The Center for the Future of Arizona has announced a new initiative, the “Five Communities Project,” which will provide assistance to communities that wish to improve themselves through greater citizen involvement. CFA, a Phoenix-based nonprofit organization led by former Arizona State University President Lattie Coor, will work collaboratively with five communities to develop action plans to move the communities forward in areas such as job creation, education, the environment and civic engagement. A meeting is planned for Flagstaff April 21st from 1:00 p.m. – 3:00 p.m. Other meetings are planned in Tucson, Yuma, and Phoenix.
In addition, CFA will jointly apply for national funding to implement the five plans over a three-year period. The center is interested in communities that offer the most cost-effective financial strategies possible given the feasibility and potential impact of the ideas offered. CFA suggests that funding levels could range from approximately $25,000 to $100,000 annually for each of the five communities over a three-year funding period. Because it is premature to define the funding needs of communities for action plans that have not yet been developed, the range is only a guideline.
All proposed projects must support specific goals that reflect the Gallup Arizona Poll findings. The poll and resulting “The Arizona We Want” report previously released by Gallup and CFA provide a clear and compelling picture of what citizens think about life in Arizona communities and what they want for the future.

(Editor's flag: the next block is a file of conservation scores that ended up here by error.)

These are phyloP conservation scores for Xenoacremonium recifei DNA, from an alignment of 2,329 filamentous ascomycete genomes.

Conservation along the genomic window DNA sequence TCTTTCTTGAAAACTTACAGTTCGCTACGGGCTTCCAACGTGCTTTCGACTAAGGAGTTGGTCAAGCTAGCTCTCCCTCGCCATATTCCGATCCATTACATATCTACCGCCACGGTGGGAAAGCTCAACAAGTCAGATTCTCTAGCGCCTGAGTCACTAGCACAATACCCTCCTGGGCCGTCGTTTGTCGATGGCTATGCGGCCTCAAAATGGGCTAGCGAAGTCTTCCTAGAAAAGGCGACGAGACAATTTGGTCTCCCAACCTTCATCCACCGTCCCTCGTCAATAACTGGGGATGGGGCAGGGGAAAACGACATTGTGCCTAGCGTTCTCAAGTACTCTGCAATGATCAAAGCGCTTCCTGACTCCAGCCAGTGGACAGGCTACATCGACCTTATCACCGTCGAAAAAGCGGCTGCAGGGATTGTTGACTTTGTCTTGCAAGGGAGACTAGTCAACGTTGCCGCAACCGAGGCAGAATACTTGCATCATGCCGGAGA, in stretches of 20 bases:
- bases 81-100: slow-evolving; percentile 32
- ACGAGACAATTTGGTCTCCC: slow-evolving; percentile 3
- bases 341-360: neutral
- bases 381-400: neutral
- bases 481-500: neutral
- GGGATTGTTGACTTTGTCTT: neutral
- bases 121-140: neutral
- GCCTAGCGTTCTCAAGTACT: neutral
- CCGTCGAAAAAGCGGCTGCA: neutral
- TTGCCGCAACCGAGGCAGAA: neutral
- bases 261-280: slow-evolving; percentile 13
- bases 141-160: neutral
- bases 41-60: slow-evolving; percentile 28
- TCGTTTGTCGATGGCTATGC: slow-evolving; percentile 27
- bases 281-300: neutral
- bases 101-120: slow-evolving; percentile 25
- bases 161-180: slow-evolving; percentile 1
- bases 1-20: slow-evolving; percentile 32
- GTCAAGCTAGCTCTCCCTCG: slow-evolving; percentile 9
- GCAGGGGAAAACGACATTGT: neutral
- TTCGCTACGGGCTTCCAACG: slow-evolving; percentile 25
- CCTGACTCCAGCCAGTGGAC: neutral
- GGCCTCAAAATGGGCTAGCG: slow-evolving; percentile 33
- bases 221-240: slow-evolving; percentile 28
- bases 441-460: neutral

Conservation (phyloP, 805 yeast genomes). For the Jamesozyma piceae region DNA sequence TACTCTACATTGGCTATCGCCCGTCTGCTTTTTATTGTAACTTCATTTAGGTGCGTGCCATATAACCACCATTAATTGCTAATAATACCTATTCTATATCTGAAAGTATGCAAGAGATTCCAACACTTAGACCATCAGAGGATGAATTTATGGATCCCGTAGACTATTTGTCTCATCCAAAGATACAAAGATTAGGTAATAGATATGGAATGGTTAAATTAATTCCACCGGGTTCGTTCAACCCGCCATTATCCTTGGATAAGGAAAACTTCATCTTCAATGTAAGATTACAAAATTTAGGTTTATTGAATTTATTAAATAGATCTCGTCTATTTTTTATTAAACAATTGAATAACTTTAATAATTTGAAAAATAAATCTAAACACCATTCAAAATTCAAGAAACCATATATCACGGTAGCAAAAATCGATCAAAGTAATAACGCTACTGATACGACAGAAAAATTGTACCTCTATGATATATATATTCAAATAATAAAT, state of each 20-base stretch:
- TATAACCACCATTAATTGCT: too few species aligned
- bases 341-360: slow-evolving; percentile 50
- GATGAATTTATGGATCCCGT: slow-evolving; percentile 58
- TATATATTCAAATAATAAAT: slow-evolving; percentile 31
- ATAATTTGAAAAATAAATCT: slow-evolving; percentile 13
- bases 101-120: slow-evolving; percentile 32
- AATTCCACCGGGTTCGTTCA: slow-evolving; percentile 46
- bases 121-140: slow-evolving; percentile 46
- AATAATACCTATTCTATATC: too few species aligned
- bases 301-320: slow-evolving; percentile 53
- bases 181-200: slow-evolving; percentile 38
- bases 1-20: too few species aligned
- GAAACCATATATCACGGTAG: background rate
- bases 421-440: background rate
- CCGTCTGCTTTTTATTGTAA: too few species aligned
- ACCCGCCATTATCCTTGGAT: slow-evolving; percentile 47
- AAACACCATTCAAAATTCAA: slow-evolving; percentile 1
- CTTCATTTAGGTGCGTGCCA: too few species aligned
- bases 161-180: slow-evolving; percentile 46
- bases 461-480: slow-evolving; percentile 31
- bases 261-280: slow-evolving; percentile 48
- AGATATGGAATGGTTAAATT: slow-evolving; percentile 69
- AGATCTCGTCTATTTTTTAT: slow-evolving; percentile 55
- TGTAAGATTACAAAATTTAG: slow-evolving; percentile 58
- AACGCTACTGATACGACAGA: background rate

In making the announcement, CFA Chairman and CEO Lattie Coor invited interested parties to submit letters of intent by May 16, 2011. Those eligible to apply include entities with clear geographic boundaries such as municipalities, school districts, tribal communities, economic development regions, religious communities and large neighborhood organizations.
CFA hopes to receive proposals that reconnect citizens with each other and their leaders, and expand the concept of citizen involvement beyond voting and volunteering. “The Center for the Future of Arizona believes strongly in the strength of local communities, the talent available, and the advantage of coming together with a unified vision for the state,” Coor said.
Detailed information and guidelines are available at www.thearizonawewant.org. In addition, CFA, in partnership with local and regional organizations, will host regional workshops prior to the May 16 deadline to provide information and answer questions about the Five Communities Project.
From the pool of letters of intent, the center and its selection committee will identify up to 20 community projects to undergo a feasibility assessment. From these, 10 finalists will be selected to develop a final proposal. Each of the 10 finalists will receive a $5,000 development grant to help offset the cost of finalizing their grant proposals.
In addition, the 10 finalists will be honored guests at the September 22-23, 2011 National Conference on Citizenship’s 66th Annual Conference. The two-day event will be co-hosted by the Center for the Future of Arizona on the Phoenix and Tempe campuses of Arizona State University. This will mark the first time the annual conference will be held outside of Washington, D.C.
The conference will feature a national roster of keynote speakers and panelists, as well as the 10 Five Communities Project finalists. Activities will include Arizona’s second annual “Day of Civic Action.” Additional details and registration information will be announced in the coming months.